Capt. Fred Davis

The marine industry has been changing the past few years and those trying to determine the direction it is going are simply speculating.

I have a theory, but like all the others, mine is just a guess. I’ve been watching closely for several years as the changes that are occurring now have advanced. What is happening in the marine business is similar to what the housing and real estate markets experienced. There is no stability and no accurate way to forecast the future.

Mega yacht buyers and sales people seeking the big commissions convinced some of the older boat builders the large yachts would be the industries savior. This approach proved to be a bad idea. Many of the big boat manufacturers are, or will soon be, in trouble.

The housing slump resulted from the fact multi-income families came and went with their eyes closed. They not only bought the mammoth homes but had to have all the toys to go with them. Four cars in the big driveway including a fancy pick-up, an RV for the pick-up to tow, vacation home on the lake and of course boats and jet skis. After buying the big house, everyone wanted a big boat to match their big cars and pick-ups.

The marine industry followed the lead the real estate market and “toy” manufacturers set. They began competing for some of the extra money being thrown around. In just the past few years many small boat builders introduced larger models thinking they could get a bigger piece of the pie. I am aware of 2 or 3 that went from 20 footer’s being their largest boat to 34 and 36 foot vessels. Some even had to build new facilities to make the larger boats.

The research behind the move to bigger boats flooding the market surely was skewed. It seems that almost overnight the industry has changed. Not unlike the auto industry, it could have been seen if anyone had been looking.

Another factor that influenced the market was the introduction of foreign boats and motors. Like all the other industries in our country, they joined the masses competing for the U.S. paychecks. Some U.S. manufacturers saw the foreign builders going for the mega yacht business and instead of looking beyond the bow, jumped right in. Instead of putting their dollars into a greater quantity of boats that people could afford, they invested huge sums into building a few mega yachts that only a small number of people could buy.

No one paid any attention to how fast we were headed the wrong way. If one were to stop and take a good look around, a few lessons could be learned. When home foreclosures first started, small homes were affected and most were older. Soon bigger homes began to join the falling market then the auto and banking industries were hit. And during all these events, the marine builders continued blindly to produce the mega yachts.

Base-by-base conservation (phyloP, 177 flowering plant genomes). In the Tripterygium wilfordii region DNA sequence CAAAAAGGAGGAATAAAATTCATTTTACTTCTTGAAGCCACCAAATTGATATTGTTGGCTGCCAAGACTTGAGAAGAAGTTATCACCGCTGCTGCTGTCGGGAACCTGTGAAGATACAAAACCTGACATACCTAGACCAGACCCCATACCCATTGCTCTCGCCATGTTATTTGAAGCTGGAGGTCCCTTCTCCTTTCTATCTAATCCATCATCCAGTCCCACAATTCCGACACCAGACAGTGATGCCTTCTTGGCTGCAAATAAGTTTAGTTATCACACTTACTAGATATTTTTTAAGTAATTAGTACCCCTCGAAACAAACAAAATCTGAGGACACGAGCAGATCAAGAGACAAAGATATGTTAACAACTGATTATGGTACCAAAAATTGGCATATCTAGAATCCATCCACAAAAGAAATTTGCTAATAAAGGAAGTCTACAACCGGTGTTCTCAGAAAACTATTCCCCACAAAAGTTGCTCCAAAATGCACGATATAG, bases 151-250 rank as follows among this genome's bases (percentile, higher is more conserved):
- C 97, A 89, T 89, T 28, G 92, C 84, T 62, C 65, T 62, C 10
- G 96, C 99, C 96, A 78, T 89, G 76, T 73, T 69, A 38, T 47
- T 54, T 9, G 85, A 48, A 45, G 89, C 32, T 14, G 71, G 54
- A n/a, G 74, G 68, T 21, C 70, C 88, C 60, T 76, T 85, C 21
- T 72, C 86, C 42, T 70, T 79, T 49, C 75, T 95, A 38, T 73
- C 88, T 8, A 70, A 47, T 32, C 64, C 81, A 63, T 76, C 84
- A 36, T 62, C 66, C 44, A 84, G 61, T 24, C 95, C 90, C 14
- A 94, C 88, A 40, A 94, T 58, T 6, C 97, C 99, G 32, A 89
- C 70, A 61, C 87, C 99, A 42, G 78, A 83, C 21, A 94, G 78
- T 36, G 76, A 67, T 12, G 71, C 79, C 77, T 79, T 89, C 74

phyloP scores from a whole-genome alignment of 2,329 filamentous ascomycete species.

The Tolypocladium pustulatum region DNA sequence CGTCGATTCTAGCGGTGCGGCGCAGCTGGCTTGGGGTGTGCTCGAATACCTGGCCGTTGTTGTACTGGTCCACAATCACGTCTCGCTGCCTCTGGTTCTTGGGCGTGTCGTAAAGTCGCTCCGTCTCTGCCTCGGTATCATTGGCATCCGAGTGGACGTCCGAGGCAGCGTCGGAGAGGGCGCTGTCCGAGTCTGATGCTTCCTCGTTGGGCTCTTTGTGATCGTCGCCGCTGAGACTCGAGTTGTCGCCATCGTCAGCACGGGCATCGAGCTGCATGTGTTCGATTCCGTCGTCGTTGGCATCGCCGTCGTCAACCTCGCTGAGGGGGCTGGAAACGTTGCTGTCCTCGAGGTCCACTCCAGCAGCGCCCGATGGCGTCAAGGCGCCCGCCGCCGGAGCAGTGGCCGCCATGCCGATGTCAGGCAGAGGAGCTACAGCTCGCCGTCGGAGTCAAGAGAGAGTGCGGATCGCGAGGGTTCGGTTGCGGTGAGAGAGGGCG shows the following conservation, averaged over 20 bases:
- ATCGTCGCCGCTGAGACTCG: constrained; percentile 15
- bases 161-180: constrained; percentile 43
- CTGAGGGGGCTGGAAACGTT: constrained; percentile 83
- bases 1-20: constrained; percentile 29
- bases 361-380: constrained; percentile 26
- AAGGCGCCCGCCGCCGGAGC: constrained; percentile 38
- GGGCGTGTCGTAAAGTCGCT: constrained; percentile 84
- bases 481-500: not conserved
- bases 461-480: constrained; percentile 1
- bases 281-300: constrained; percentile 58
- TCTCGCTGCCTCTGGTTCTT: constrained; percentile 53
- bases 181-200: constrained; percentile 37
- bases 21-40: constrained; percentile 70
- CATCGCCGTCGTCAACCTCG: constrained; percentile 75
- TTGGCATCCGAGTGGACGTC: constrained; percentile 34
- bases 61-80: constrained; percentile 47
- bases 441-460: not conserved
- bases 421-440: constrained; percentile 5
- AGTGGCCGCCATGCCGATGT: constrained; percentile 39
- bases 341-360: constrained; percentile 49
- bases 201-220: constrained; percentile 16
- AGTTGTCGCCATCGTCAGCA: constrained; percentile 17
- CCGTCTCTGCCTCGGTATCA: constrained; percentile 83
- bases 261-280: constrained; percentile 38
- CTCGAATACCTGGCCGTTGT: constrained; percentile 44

It would seem if many major industries are backing down, eliminating overtime, cutting employees, eliminating bonuses and not funding many employee benefit programs, the word would get out. Where will the money come from? Who will buy the mega yachts? How many lotto winners could there be?

Bank managers, small industry CEO’s major industry upper and middle management workers are all cutting back. We are witnessing HARD TIMES in many areas and the bottom rung on the ladder is much closer to the top than it was just a few years ago.

Few marine industry leaders want to accept the above scenario and I may have difficulty getting this commentary article published but it is time to reflect on reality. Sure the new facility turned out a multi-million dollar boat and it sold right off the line but will the next one and the one after that sell as fast? And – how many must be sold to pay the cost of building a new plant and re-tooling?

As I remarked earlier speculation and guessing are being used in lieu of facts so I will offer my guess. It will be much easier to sell 100 small boats in the 18 to 22 foot range, or even smaller than to sell a $1,000,000 plus yacht.
From a buyer’s point of view, they must consider all expenses that go along with boat ownership; insurance, dockage, maintenance and the whopper – FUEL. Even the wealthy are looking at these considerations. There are few boats moving on the countries waterways – most are dockside with For Sale signs hung on them.

I hope I am wrong, but after talking to many boat owners, I have learned they are trying to do what I’ve done, down size or leave boating altogether. Those that remain and new boat buyers will likely go back to the days of trailering. Which calls for another observation; trailer boats need a husky tow vehicle, unless they are a smaller, light weight style.

I believe in the not too distant future the 15 to 20 foot aluminum boats with 40/50 HP outboards will become the choice for regular fishermen and women and those just getting into boating. They will be affordable, use much less gas, be easy to maintain and move around plus cost little to insure and store. Many such style boats will easily store in the garage (the extra vehicles are gone) or can be canvas covered and kept in the yard.

The boating industry must follow the path the auto industry is taking by downsizing. It will be the key to survival and future success.


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